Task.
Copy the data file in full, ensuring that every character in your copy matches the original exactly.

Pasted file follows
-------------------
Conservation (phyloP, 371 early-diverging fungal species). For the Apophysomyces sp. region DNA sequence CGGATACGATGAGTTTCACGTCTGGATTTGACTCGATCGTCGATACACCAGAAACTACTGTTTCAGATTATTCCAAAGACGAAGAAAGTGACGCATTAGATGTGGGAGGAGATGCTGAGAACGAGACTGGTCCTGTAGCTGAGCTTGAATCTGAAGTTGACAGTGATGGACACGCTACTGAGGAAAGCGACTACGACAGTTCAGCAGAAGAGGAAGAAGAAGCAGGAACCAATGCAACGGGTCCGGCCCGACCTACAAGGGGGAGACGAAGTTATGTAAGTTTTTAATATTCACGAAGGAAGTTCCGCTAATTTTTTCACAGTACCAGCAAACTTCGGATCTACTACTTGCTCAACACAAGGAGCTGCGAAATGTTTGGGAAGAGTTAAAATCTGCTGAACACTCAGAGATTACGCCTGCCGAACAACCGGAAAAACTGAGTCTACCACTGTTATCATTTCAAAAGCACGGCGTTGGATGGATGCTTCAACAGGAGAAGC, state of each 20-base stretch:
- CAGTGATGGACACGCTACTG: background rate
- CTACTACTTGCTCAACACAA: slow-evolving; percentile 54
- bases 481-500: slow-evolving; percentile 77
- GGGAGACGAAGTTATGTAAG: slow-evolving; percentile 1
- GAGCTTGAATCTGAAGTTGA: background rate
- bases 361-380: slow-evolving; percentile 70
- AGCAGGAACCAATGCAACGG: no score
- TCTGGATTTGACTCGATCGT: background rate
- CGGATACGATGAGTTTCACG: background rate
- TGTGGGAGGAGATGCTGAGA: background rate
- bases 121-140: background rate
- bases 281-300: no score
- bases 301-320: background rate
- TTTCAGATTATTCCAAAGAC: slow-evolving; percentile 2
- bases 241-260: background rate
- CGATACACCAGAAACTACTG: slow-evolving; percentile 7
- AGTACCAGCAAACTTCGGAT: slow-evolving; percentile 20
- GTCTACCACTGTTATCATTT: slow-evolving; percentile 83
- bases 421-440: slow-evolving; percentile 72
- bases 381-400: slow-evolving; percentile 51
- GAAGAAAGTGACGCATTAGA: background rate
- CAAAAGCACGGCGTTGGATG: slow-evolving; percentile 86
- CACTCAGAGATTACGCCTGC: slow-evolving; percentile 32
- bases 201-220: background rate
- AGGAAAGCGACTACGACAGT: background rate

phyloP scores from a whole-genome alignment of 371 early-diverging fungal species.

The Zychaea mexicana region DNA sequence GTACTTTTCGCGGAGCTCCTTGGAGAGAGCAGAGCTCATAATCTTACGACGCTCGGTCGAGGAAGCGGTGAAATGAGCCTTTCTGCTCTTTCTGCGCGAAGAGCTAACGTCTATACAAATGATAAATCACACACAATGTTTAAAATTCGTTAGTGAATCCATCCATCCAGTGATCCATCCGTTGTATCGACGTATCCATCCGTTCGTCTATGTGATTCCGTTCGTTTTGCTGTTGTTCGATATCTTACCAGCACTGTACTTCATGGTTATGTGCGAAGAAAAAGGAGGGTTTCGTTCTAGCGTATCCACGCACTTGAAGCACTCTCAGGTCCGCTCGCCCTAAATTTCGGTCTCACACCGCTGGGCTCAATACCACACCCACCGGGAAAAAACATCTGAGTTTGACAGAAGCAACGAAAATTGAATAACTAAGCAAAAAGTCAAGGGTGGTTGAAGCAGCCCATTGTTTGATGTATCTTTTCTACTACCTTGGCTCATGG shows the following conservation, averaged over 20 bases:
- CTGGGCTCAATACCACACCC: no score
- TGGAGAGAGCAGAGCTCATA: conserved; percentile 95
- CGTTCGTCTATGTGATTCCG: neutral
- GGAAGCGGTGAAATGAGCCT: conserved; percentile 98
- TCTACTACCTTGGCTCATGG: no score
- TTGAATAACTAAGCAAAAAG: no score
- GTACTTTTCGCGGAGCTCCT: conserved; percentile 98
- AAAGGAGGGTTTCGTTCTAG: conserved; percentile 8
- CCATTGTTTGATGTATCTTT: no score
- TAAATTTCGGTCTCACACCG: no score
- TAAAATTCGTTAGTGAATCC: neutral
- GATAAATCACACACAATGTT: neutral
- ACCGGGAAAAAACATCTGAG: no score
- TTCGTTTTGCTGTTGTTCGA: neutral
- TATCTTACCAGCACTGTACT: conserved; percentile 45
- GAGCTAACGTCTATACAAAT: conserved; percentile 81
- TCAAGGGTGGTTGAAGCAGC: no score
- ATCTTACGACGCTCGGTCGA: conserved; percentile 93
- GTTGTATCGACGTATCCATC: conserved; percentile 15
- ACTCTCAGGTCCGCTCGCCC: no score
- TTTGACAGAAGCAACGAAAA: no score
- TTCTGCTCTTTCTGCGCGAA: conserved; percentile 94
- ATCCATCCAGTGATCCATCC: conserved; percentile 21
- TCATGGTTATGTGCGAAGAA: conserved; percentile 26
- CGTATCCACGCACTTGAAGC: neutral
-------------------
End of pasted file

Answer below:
Conservation (phyloP, 371 early-diverging fungal species). For the Apophysomyces sp. region DNA sequence CGGATACGATGAGTTTCACGTCTGGATTTGACTCGATCGTCGATACACCAGAAACTACTGTTTCAGATTATTCCAAAGACGAAGAAAGTGACGCATTAGATGTGGGAGGAGATGCTGAGAACGAGACTGGTCCTGTAGCTGAGCTTGAATCTGAAGTTGACAGTGATGGACACGCTACTGAGGAAAGCGACTACGACAGTTCAGCAGAAGAGGAAGAAGAAGCAGGAACCAATGCAACGGGTCCGGCCCGACCTACAAGGGGGAGACGAAGTTATGTAAGTTTTTAATATTCACGAAGGAAGTTCCGCTAATTTTTTCACAGTACCAGCAAACTTCGGATCTACTACTTGCTCAACACAAGGAGCTGCGAAATGTTTGGGAAGAGTTAAAATCTGCTGAACACTCAGAGATTACGCCTGCCGAACAACCGGAAAAACTGAGTCTACCACTGTTATCATTTCAAAAGCACGGCGTTGGATGGATGCTTCAACAGGAGAAGC, state of each 20-base stretch:
- CAGTGATGGACACGCTACTG: background rate
- CTACTACTTGCTCAACACAA: slow-evolving; percentile 54
- bases 481-500: slow-evolving; percentile 77
- GGGAGACGAAGTTATGTAAG: slow-evolving; percentile 1
- GAGCTTGAATCTGAAGTTGA: background rate
- bases 361-380: slow-evolving; percentile 70
- AGCAGGAACCAATGCAACGG: no score
- TCTGGATTTGACTCGATCGT: background rate
- CGGATACGATGAGTTTCACG: background rate
- TGTGGGAGGAGATGCTGAGA: background rate
- bases 121-140: background rate
- bases 281-300: no score
- bases 301-320: background rate
- TTTCAGATTATTCCAAAGAC: slow-evolving; percentile 2
- bases 241-260: background rate
- CGATACACCAGAAACTACTG: slow-evolving; percentile 7
- AGTACCAGCAAACTTCGGAT: slow-evolving; percentile 20
- GTCTACCACTGTTATCATTT: slow-evolving; percentile 83
- bases 421-440: slow-evolving; percentile 72
- bases 381-400: slow-evolving; percentile 51
- GAAGAAAGTGACGCATTAGA: background rate
- CAAAAGCACGGCGTTGGATG: slow-evolving; percentile 86
- CACTCAGAGATTACGCCTGC: slow-evolving; percentile 32
- bases 201-220: background rate
- AGGAAAGCGACTACGACAGT: background rate

phyloP scores from a whole-genome alignment of 371 early-diverging fungal species.

The Zychaea mexicana region DNA sequence GTACTTTTCGCGGAGCTCCTTGGAGAGAGCAGAGCTCATAATCTTACGACGCTCGGTCGAGGAAGCGGTGAAATGAGCCTTTCTGCTCTTTCTGCGCGAAGAGCTAACGTCTATACAAATGATAAATCACACACAATGTTTAAAATTCGTTAGTGAATCCATCCATCCAGTGATCCATCCGTTGTATCGACGTATCCATCCGTTCGTCTATGTGATTCCGTTCGTTTTGCTGTTGTTCGATATCTTACCAGCACTGTACTTCATGGTTATGTGCGAAGAAAAAGGAGGGTTTCGTTCTAGCGTATCCACGCACTTGAAGCACTCTCAGGTCCGCTCGCCCTAAATTTCGGTCTCACACCGCTGGGCTCAATACCACACCCACCGGGAAAAAACATCTGAGTTTGACAGAAGCAACGAAAATTGAATAACTAAGCAAAAAGTCAAGGGTGGTTGAAGCAGCCCATTGTTTGATGTATCTTTTCTACTACCTTGGCTCATGG shows the following conservation, averaged over 20 bases:
- CTGGGCTCAATACCACACCC: no score
- TGGAGAGAGCAGAGCTCATA: conserved; percentile 95
- CGTTCGTCTATGTGATTCCG: neutral
- GGAAGCGGTGAAATGAGCCT: conserved; percentile 98
- TCTACTACCTTGGCTCATGG: no score
- TTGAATAACTAAGCAAAAAG: no score
- GTACTTTTCGCGGAGCTCCT: conserved; percentile 98
- AAAGGAGGGTTTCGTTCTAG: conserved; percentile 8
- CCATTGTTTGATGTATCTTT: no score
- TAAATTTCGGTCTCACACCG: no score
- TAAAATTCGTTAGTGAATCC: neutral
- GATAAATCACACACAATGTT: neutral
- ACCGGGAAAAAACATCTGAG: no score
- TTCGTTTTGCTGTTGTTCGA: neutral
- TATCTTACCAGCACTGTACT: conserved; percentile 45
- GAGCTAACGTCTATACAAAT: conserved; percentile 81
- TCAAGGGTGGTTGAAGCAGC: no score
- ATCTTACGACGCTCGGTCGA: conserved; percentile 93
- GTTGTATCGACGTATCCATC: conserved; percentile 15
- ACTCTCAGGTCCGCTCGCCC: no score
- TTTGACAGAAGCAACGAAAA: no score
- TTCTGCTCTTTCTGCGCGAA: conserved; percentile 94
- ATCCATCCAGTGATCCATCC: conserved; percentile 21
- TCATGGTTATGTGCGAAGAA: conserved; percentile 26
- CGTATCCACGCACTTGAAGC: neutral